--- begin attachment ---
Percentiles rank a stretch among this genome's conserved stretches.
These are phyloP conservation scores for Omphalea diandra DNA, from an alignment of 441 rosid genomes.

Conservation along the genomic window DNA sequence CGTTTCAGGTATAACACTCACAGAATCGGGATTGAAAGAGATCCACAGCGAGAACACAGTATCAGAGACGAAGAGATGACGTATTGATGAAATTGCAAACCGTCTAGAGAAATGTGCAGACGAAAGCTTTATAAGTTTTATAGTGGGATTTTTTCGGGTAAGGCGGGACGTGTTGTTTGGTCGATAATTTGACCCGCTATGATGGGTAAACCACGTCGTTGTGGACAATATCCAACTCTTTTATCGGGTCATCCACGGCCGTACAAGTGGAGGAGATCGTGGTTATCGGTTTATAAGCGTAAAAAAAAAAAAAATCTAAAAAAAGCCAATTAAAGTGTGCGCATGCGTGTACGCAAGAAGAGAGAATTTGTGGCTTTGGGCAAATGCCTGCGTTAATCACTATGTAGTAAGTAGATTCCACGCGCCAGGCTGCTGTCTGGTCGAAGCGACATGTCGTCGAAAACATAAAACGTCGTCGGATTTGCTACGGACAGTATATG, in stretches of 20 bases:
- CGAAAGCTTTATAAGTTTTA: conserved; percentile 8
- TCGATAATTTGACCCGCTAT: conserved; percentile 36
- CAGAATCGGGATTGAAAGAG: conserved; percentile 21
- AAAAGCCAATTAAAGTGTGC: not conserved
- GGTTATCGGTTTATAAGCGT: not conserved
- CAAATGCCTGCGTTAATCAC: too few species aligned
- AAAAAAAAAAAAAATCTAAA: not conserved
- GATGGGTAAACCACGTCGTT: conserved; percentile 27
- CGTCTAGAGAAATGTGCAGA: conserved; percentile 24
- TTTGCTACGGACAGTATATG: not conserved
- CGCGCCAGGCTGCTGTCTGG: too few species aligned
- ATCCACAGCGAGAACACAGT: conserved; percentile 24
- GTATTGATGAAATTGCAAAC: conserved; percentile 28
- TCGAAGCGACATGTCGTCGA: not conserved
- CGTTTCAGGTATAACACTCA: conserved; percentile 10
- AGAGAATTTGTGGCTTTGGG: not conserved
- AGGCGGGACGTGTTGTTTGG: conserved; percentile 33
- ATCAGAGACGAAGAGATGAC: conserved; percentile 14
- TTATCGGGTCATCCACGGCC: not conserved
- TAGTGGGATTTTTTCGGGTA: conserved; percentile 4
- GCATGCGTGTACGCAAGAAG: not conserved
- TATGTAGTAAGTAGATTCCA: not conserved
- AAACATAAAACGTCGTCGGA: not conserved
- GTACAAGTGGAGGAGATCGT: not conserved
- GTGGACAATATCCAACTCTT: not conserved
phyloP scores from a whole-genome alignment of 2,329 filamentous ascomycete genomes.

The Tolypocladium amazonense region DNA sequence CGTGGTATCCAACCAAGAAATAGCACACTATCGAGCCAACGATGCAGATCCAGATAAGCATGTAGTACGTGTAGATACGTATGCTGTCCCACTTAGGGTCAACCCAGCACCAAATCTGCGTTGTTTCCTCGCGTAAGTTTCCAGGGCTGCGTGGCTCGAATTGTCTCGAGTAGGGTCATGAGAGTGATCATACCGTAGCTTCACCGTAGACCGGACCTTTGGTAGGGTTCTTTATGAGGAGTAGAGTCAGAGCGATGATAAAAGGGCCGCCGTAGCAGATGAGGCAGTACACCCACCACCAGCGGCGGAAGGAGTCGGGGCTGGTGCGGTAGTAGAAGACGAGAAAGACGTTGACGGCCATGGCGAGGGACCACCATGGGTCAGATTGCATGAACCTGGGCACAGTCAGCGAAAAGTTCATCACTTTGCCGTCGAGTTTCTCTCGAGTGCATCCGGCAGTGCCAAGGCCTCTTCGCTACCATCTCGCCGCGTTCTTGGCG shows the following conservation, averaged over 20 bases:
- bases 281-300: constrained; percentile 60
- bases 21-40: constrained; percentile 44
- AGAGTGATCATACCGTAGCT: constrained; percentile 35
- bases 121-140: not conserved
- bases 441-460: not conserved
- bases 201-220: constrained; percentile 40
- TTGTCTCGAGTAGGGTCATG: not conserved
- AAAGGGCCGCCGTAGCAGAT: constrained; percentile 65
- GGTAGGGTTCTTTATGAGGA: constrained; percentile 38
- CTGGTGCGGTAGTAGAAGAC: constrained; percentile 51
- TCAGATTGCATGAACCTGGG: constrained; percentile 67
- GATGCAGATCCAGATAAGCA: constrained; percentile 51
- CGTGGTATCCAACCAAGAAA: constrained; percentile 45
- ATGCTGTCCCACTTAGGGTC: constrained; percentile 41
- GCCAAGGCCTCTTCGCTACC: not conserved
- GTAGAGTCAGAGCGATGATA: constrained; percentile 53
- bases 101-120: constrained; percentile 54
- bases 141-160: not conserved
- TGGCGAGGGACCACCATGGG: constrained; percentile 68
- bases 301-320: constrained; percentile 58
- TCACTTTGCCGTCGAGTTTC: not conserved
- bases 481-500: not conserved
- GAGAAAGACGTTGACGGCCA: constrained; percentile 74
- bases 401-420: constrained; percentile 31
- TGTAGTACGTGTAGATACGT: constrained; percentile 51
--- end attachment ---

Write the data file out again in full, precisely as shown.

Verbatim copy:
Percentiles rank a stretch among this genome's conserved stretches.
These are phyloP conservation scores for Omphalea diandra DNA, from an alignment of 441 rosid genomes.

Conservation along the genomic window DNA sequence CGTTTCAGGTATAACACTCACAGAATCGGGATTGAAAGAGATCCACAGCGAGAACACAGTATCAGAGACGAAGAGATGACGTATTGATGAAATTGCAAACCGTCTAGAGAAATGTGCAGACGAAAGCTTTATAAGTTTTATAGTGGGATTTTTTCGGGTAAGGCGGGACGTGTTGTTTGGTCGATAATTTGACCCGCTATGATGGGTAAACCACGTCGTTGTGGACAATATCCAACTCTTTTATCGGGTCATCCACGGCCGTACAAGTGGAGGAGATCGTGGTTATCGGTTTATAAGCGTAAAAAAAAAAAAAATCTAAAAAAAGCCAATTAAAGTGTGCGCATGCGTGTACGCAAGAAGAGAGAATTTGTGGCTTTGGGCAAATGCCTGCGTTAATCACTATGTAGTAAGTAGATTCCACGCGCCAGGCTGCTGTCTGGTCGAAGCGACATGTCGTCGAAAACATAAAACGTCGTCGGATTTGCTACGGACAGTATATG, in stretches of 20 bases:
- CGAAAGCTTTATAAGTTTTA: conserved; percentile 8
- TCGATAATTTGACCCGCTAT: conserved; percentile 36
- CAGAATCGGGATTGAAAGAG: conserved; percentile 21
- AAAAGCCAATTAAAGTGTGC: not conserved
- GGTTATCGGTTTATAAGCGT: not conserved
- CAAATGCCTGCGTTAATCAC: too few species aligned
- AAAAAAAAAAAAAATCTAAA: not conserved
- GATGGGTAAACCACGTCGTT: conserved; percentile 27
- CGTCTAGAGAAATGTGCAGA: conserved; percentile 24
- TTTGCTACGGACAGTATATG: not conserved
- CGCGCCAGGCTGCTGTCTGG: too few species aligned
- ATCCACAGCGAGAACACAGT: conserved; percentile 24
- GTATTGATGAAATTGCAAAC: conserved; percentile 28
- TCGAAGCGACATGTCGTCGA: not conserved
- CGTTTCAGGTATAACACTCA: conserved; percentile 10
- AGAGAATTTGTGGCTTTGGG: not conserved
- AGGCGGGACGTGTTGTTTGG: conserved; percentile 33
- ATCAGAGACGAAGAGATGAC: conserved; percentile 14
- TTATCGGGTCATCCACGGCC: not conserved
- TAGTGGGATTTTTTCGGGTA: conserved; percentile 4
- GCATGCGTGTACGCAAGAAG: not conserved
- TATGTAGTAAGTAGATTCCA: not conserved
- AAACATAAAACGTCGTCGGA: not conserved
- GTACAAGTGGAGGAGATCGT: not conserved
- GTGGACAATATCCAACTCTT: not conserved
phyloP scores from a whole-genome alignment of 2,329 filamentous ascomycete genomes.

The Tolypocladium amazonense region DNA sequence CGTGGTATCCAACCAAGAAATAGCACACTATCGAGCCAACGATGCAGATCCAGATAAGCATGTAGTACGTGTAGATACGTATGCTGTCCCACTTAGGGTCAACCCAGCACCAAATCTGCGTTGTTTCCTCGCGTAAGTTTCCAGGGCTGCGTGGCTCGAATTGTCTCGAGTAGGGTCATGAGAGTGATCATACCGTAGCTTCACCGTAGACCGGACCTTTGGTAGGGTTCTTTATGAGGAGTAGAGTCAGAGCGATGATAAAAGGGCCGCCGTAGCAGATGAGGCAGTACACCCACCACCAGCGGCGGAAGGAGTCGGGGCTGGTGCGGTAGTAGAAGACGAGAAAGACGTTGACGGCCATGGCGAGGGACCACCATGGGTCAGATTGCATGAACCTGGGCACAGTCAGCGAAAAGTTCATCACTTTGCCGTCGAGTTTCTCTCGAGTGCATCCGGCAGTGCCAAGGCCTCTTCGCTACCATCTCGCCGCGTTCTTGGCG shows the following conservation, averaged over 20 bases:
- bases 281-300: constrained; percentile 60
- bases 21-40: constrained; percentile 44
- AGAGTGATCATACCGTAGCT: constrained; percentile 35
- bases 121-140: not conserved
- bases 441-460: not conserved
- bases 201-220: constrained; percentile 40
- TTGTCTCGAGTAGGGTCATG: not conserved
- AAAGGGCCGCCGTAGCAGAT: constrained; percentile 65
- GGTAGGGTTCTTTATGAGGA: constrained; percentile 38
- CTGGTGCGGTAGTAGAAGAC: constrained; percentile 51
- TCAGATTGCATGAACCTGGG: constrained; percentile 67
- GATGCAGATCCAGATAAGCA: constrained; percentile 51
- CGTGGTATCCAACCAAGAAA: constrained; percentile 45
- ATGCTGTCCCACTTAGGGTC: constrained; percentile 41
- GCCAAGGCCTCTTCGCTACC: not conserved
- GTAGAGTCAGAGCGATGATA: constrained; percentile 53
- bases 101-120: constrained; percentile 54
- bases 141-160: not conserved
- TGGCGAGGGACCACCATGGG: constrained; percentile 68
- bases 301-320: constrained; percentile 58
- TCACTTTGCCGTCGAGTTTC: not conserved
- bases 481-500: not conserved
- GAGAAAGACGTTGACGGCCA: constrained; percentile 74
- bases 401-420: constrained; percentile 31
- TGTAGTACGTGTAGATACGT: constrained; percentile 51